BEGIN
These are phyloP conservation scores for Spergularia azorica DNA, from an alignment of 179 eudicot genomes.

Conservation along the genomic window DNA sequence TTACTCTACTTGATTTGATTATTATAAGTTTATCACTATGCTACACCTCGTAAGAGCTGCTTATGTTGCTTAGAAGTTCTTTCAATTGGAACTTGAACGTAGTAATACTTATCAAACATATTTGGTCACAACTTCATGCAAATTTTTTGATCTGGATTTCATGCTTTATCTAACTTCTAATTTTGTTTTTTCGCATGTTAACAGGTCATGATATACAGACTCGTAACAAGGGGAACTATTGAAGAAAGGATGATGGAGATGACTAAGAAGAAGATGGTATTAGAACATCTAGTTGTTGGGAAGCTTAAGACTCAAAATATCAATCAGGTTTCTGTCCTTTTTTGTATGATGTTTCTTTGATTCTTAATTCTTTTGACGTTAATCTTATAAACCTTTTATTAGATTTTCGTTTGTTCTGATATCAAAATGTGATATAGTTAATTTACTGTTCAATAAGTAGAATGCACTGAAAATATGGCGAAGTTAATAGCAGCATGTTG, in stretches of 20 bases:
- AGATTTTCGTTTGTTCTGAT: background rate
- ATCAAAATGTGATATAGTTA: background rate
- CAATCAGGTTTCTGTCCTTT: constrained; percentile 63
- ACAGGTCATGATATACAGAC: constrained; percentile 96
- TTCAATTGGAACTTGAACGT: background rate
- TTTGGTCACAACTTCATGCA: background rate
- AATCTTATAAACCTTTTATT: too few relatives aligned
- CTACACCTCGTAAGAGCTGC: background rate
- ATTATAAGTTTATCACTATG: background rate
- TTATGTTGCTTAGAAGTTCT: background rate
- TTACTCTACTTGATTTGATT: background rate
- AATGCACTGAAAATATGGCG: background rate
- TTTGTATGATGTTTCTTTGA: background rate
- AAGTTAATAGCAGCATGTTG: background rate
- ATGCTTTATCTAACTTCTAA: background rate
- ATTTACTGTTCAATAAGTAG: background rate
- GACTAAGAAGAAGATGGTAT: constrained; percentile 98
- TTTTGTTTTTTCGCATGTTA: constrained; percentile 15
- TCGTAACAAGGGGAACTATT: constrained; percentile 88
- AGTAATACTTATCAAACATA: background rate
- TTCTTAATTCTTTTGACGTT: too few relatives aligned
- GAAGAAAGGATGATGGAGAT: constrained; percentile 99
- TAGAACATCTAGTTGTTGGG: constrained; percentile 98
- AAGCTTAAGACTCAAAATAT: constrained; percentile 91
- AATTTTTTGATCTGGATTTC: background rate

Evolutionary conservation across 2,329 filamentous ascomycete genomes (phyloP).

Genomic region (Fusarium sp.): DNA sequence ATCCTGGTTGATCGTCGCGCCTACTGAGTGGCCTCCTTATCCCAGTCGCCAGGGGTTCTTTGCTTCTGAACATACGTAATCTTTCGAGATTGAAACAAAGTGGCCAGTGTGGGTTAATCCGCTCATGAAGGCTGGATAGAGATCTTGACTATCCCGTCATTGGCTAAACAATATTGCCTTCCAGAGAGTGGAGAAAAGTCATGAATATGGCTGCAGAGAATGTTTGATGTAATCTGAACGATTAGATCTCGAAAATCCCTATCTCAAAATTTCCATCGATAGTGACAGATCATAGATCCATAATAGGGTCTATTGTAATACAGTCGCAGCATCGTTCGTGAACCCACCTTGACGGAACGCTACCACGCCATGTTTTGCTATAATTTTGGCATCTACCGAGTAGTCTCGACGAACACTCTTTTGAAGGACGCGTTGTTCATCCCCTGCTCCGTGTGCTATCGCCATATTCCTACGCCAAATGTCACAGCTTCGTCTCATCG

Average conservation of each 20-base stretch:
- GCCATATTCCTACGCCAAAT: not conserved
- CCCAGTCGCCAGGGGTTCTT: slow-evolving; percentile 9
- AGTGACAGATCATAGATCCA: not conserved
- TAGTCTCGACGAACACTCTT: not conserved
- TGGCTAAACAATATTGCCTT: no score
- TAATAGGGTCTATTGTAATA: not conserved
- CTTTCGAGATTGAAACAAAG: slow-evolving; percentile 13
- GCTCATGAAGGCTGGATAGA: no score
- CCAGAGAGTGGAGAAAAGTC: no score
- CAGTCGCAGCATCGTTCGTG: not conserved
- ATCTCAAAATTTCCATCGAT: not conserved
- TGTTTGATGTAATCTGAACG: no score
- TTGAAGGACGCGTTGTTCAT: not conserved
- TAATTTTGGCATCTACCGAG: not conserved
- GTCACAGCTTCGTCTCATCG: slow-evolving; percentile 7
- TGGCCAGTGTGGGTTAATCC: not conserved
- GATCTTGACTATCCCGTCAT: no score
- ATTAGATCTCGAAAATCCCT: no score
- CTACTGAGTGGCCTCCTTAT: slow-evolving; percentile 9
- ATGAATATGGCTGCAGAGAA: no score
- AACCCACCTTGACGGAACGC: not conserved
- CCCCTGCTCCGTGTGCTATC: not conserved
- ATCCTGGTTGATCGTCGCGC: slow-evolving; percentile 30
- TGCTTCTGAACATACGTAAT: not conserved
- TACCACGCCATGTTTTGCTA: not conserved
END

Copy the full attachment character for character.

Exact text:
These are phyloP conservation scores for Spergularia azorica DNA, from an alignment of 179 eudicot genomes.

Conservation along the genomic window DNA sequence TTACTCTACTTGATTTGATTATTATAAGTTTATCACTATGCTACACCTCGTAAGAGCTGCTTATGTTGCTTAGAAGTTCTTTCAATTGGAACTTGAACGTAGTAATACTTATCAAACATATTTGGTCACAACTTCATGCAAATTTTTTGATCTGGATTTCATGCTTTATCTAACTTCTAATTTTGTTTTTTCGCATGTTAACAGGTCATGATATACAGACTCGTAACAAGGGGAACTATTGAAGAAAGGATGATGGAGATGACTAAGAAGAAGATGGTATTAGAACATCTAGTTGTTGGGAAGCTTAAGACTCAAAATATCAATCAGGTTTCTGTCCTTTTTTGTATGATGTTTCTTTGATTCTTAATTCTTTTGACGTTAATCTTATAAACCTTTTATTAGATTTTCGTTTGTTCTGATATCAAAATGTGATATAGTTAATTTACTGTTCAATAAGTAGAATGCACTGAAAATATGGCGAAGTTAATAGCAGCATGTTG, in stretches of 20 bases:
- AGATTTTCGTTTGTTCTGAT: background rate
- ATCAAAATGTGATATAGTTA: background rate
- CAATCAGGTTTCTGTCCTTT: constrained; percentile 63
- ACAGGTCATGATATACAGAC: constrained; percentile 96
- TTCAATTGGAACTTGAACGT: background rate
- TTTGGTCACAACTTCATGCA: background rate
- AATCTTATAAACCTTTTATT: too few relatives aligned
- CTACACCTCGTAAGAGCTGC: background rate
- ATTATAAGTTTATCACTATG: background rate
- TTATGTTGCTTAGAAGTTCT: background rate
- TTACTCTACTTGATTTGATT: background rate
- AATGCACTGAAAATATGGCG: background rate
- TTTGTATGATGTTTCTTTGA: background rate
- AAGTTAATAGCAGCATGTTG: background rate
- ATGCTTTATCTAACTTCTAA: background rate
- ATTTACTGTTCAATAAGTAG: background rate
- GACTAAGAAGAAGATGGTAT: constrained; percentile 98
- TTTTGTTTTTTCGCATGTTA: constrained; percentile 15
- TCGTAACAAGGGGAACTATT: constrained; percentile 88
- AGTAATACTTATCAAACATA: background rate
- TTCTTAATTCTTTTGACGTT: too few relatives aligned
- GAAGAAAGGATGATGGAGAT: constrained; percentile 99
- TAGAACATCTAGTTGTTGGG: constrained; percentile 98
- AAGCTTAAGACTCAAAATAT: constrained; percentile 91
- AATTTTTTGATCTGGATTTC: background rate

Evolutionary conservation across 2,329 filamentous ascomycete genomes (phyloP).

Genomic region (Fusarium sp.): DNA sequence ATCCTGGTTGATCGTCGCGCCTACTGAGTGGCCTCCTTATCCCAGTCGCCAGGGGTTCTTTGCTTCTGAACATACGTAATCTTTCGAGATTGAAACAAAGTGGCCAGTGTGGGTTAATCCGCTCATGAAGGCTGGATAGAGATCTTGACTATCCCGTCATTGGCTAAACAATATTGCCTTCCAGAGAGTGGAGAAAAGTCATGAATATGGCTGCAGAGAATGTTTGATGTAATCTGAACGATTAGATCTCGAAAATCCCTATCTCAAAATTTCCATCGATAGTGACAGATCATAGATCCATAATAGGGTCTATTGTAATACAGTCGCAGCATCGTTCGTGAACCCACCTTGACGGAACGCTACCACGCCATGTTTTGCTATAATTTTGGCATCTACCGAGTAGTCTCGACGAACACTCTTTTGAAGGACGCGTTGTTCATCCCCTGCTCCGTGTGCTATCGCCATATTCCTACGCCAAATGTCACAGCTTCGTCTCATCG

Average conservation of each 20-base stretch:
- GCCATATTCCTACGCCAAAT: not conserved
- CCCAGTCGCCAGGGGTTCTT: slow-evolving; percentile 9
- AGTGACAGATCATAGATCCA: not conserved
- TAGTCTCGACGAACACTCTT: not conserved
- TGGCTAAACAATATTGCCTT: no score
- TAATAGGGTCTATTGTAATA: not conserved
- CTTTCGAGATTGAAACAAAG: slow-evolving; percentile 13
- GCTCATGAAGGCTGGATAGA: no score
- CCAGAGAGTGGAGAAAAGTC: no score
- CAGTCGCAGCATCGTTCGTG: not conserved
- ATCTCAAAATTTCCATCGAT: not conserved
- TGTTTGATGTAATCTGAACG: no score
- TTGAAGGACGCGTTGTTCAT: not conserved
- TAATTTTGGCATCTACCGAG: not conserved
- GTCACAGCTTCGTCTCATCG: slow-evolving; percentile 7
- TGGCCAGTGTGGGTTAATCC: not conserved
- GATCTTGACTATCCCGTCAT: no score
- ATTAGATCTCGAAAATCCCT: no score
- CTACTGAGTGGCCTCCTTAT: slow-evolving; percentile 9
- ATGAATATGGCTGCAGAGAA: no score
- AACCCACCTTGACGGAACGC: not conserved
- CCCCTGCTCCGTGTGCTATC: not conserved
- ATCCTGGTTGATCGTCGCGC: slow-evolving; percentile 30
- TGCTTCTGAACATACGTAAT: not conserved
- TACCACGCCATGTTTTGCTA: not conserved